5Q :: Air raid — Grover’s Mill, N.J., is under siege!On Halloween, Rubber Chicken Theater will re-create Orson Welles’ radio version of H.G. Wells’ “The War of the Worlds” live from The Shack in Superior.
John A. Munson has some big shoes to fill. The Wisconsin Public Radio personality is teaming up with Brian Matuszak and the Rubber Chicken Theater crew to re-create Orson Welles’ (in)famous take on H.G. Wells’ “The War of the Worlds.”
When the legendary thespian brought the sci-fi nightmare to the airwaves in the late ’30s, he caused quite a stir.
Why? He did it in such a believable manner that people actually thought it was happening. More specifically, listeners believed the “live newscast” when it was announced that Grover’s Mill, N.J., was being attacked by aliens.
The headline at the top of the Oct. 31, 1938, edition of The New York Times says it all: “Radio Listeners in Panic, Taking War-Drama as Fact.”
To celebrate this intriguing undertaking — they’re doing it live, after all — we sent a few questions over to the KUWS newsman:
Budgeteer: How were you first exposed to the (in)famous radio telling of “The War of the Worlds”? What were your initial impressions?
Munson: I first heard about the broadcast from my mother and father, who actually heard it on the radio when it happened. I first heard a recording of the original broadcast in the early ’70s while in college. I thought it was a brilliant piece of radio theater, in part because of its simplicity and, of course, the voice of Orson Welles.
Are you guys (and one gal) deviating at all from the original to make it your own?
We’re using the 1938 Howard Koch script as written. We are not updating it in any way.
Teach us something: After the fake-news-broadcast fallout, were any laws enacted to prevent something of its sort from ever happening again in our country?
The broadcast of the original “The War of the Worlds” did not result in any legislation or changes in the law of broadcasting.
The Communications Act of 1934 already contained prohibitions against broadcasting false newscasts. CBS faced heavy public censure, in spite of the fact that the original broadcast carried disclaimers at the beginning, middle and end that it was a radio play.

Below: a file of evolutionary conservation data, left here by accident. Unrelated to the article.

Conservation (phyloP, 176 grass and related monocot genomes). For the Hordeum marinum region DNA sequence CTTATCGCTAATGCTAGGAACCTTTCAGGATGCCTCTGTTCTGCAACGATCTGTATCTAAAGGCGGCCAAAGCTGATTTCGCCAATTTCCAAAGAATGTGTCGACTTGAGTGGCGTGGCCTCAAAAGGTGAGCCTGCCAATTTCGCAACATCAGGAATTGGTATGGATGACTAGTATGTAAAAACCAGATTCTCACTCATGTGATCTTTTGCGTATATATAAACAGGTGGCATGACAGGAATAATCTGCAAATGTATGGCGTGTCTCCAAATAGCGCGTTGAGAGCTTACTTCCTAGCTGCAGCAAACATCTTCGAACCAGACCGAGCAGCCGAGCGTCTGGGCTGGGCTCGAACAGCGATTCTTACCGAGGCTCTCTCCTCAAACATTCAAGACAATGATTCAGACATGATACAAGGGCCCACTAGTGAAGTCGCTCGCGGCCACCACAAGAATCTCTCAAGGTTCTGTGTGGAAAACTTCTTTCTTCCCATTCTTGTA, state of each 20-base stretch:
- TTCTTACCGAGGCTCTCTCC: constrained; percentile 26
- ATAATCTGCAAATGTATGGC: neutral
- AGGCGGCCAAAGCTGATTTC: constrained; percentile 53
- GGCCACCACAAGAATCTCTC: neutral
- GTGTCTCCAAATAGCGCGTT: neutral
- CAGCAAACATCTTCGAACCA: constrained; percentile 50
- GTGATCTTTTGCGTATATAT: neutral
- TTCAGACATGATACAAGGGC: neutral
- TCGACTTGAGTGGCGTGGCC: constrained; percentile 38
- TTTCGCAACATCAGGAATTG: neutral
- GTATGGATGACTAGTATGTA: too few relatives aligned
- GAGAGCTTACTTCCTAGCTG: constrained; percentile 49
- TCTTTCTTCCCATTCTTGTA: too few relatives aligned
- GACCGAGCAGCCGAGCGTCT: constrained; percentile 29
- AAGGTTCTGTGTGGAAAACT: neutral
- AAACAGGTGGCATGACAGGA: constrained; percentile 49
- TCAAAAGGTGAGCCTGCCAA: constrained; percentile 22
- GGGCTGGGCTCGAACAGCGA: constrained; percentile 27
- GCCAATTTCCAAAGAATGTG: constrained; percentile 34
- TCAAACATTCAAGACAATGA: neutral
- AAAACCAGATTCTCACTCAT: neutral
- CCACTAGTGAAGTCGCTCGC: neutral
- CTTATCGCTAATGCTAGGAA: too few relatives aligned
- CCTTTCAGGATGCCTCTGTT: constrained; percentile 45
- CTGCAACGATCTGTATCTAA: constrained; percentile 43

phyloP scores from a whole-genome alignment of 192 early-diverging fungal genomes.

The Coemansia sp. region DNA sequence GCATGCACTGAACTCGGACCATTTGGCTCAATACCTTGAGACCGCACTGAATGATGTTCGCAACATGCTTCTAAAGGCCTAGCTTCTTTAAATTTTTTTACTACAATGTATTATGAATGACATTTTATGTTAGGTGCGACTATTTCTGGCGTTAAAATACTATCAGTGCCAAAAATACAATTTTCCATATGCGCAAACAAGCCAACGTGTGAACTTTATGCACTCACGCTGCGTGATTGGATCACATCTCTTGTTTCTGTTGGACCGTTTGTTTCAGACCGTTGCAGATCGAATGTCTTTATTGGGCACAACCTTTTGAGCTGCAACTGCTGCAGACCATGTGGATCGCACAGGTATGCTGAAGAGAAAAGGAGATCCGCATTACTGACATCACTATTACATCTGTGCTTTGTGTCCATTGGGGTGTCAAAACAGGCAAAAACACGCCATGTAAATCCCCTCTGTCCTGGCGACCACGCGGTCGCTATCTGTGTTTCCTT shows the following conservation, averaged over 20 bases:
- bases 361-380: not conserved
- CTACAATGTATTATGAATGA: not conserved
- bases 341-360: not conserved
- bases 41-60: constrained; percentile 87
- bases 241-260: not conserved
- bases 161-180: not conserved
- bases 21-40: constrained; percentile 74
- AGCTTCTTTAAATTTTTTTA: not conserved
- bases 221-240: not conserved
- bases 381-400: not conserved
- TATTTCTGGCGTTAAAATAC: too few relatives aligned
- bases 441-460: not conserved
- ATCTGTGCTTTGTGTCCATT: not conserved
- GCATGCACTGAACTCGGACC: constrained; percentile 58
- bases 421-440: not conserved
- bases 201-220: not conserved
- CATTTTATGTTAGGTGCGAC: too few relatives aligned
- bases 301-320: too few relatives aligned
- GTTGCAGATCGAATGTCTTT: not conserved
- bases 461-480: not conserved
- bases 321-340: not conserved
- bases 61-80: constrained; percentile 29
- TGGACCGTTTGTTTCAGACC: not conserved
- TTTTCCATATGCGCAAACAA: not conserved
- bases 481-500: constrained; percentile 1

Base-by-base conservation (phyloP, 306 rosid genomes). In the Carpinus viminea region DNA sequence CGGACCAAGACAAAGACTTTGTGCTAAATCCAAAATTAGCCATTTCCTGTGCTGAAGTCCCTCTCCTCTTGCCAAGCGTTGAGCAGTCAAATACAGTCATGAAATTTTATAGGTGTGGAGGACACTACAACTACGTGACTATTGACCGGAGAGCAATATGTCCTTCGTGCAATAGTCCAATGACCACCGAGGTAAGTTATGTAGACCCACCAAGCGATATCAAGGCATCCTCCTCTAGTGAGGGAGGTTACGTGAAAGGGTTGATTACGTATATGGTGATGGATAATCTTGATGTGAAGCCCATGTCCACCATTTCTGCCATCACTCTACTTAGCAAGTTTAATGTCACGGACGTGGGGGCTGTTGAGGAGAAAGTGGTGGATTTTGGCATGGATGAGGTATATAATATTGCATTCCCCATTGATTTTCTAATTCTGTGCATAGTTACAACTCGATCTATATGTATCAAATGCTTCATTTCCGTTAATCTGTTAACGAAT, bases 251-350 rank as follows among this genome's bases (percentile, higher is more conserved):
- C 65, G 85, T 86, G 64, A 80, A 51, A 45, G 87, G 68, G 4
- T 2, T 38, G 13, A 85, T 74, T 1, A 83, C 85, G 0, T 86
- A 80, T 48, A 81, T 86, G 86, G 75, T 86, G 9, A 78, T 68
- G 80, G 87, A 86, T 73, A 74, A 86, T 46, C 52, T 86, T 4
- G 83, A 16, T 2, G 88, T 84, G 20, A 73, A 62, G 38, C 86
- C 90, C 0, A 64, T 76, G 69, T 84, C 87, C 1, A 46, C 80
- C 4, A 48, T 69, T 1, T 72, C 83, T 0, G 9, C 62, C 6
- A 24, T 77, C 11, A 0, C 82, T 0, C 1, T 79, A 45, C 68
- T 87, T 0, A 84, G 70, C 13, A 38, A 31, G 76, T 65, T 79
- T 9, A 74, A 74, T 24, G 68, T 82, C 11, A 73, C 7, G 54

The network promised never again to use the phrase “we interrupt it broadcast” during a radio play.
Hypothetically, if Martians did come to Earth to burn down our cities, how would you spend your last hours?
If the Martians invaded, I’d be with my family — but I’d also have a good book along.
Finally, what’s next for you? Are you working on any other big projects you’d like to tell our readers about?
I’m working on a re-creation of the Campbell Playhouse version of Dickens’ “A Christmas Carol” (from the ’30s) for broadcast next December.
The plan is to have a live orchestra and singers to provide all the music for the show. I’d like it to be a big event. We’ll see if I can pull it off.
I also have some other radio scripts from the “Sam Spade” series from the 1940s that I’d like to produce. Radio drama is a lot of fun — and a lot of work.
I’d like to do more of it.
NEWS TO USE
On Halloween, Rubber Chicken Theater will re-create Orson Welles’ radio version of H.G. Wells’ “The War of the Worlds” at 8 p.m. on KUWS (91.3 FM). They will be recording it live from The Shack in Superior; if you wish to be a part of the “studio” audience, get there at 7:30 p.m. and have $5.
Tags: budge a and e, arts and entertainment, the war of the worlds, the shack, rubber chicken theater, john munson, brian matuszak, orson welles, hg wells, duluth, budgeteer, radio, 5q, halloween, kuws, superior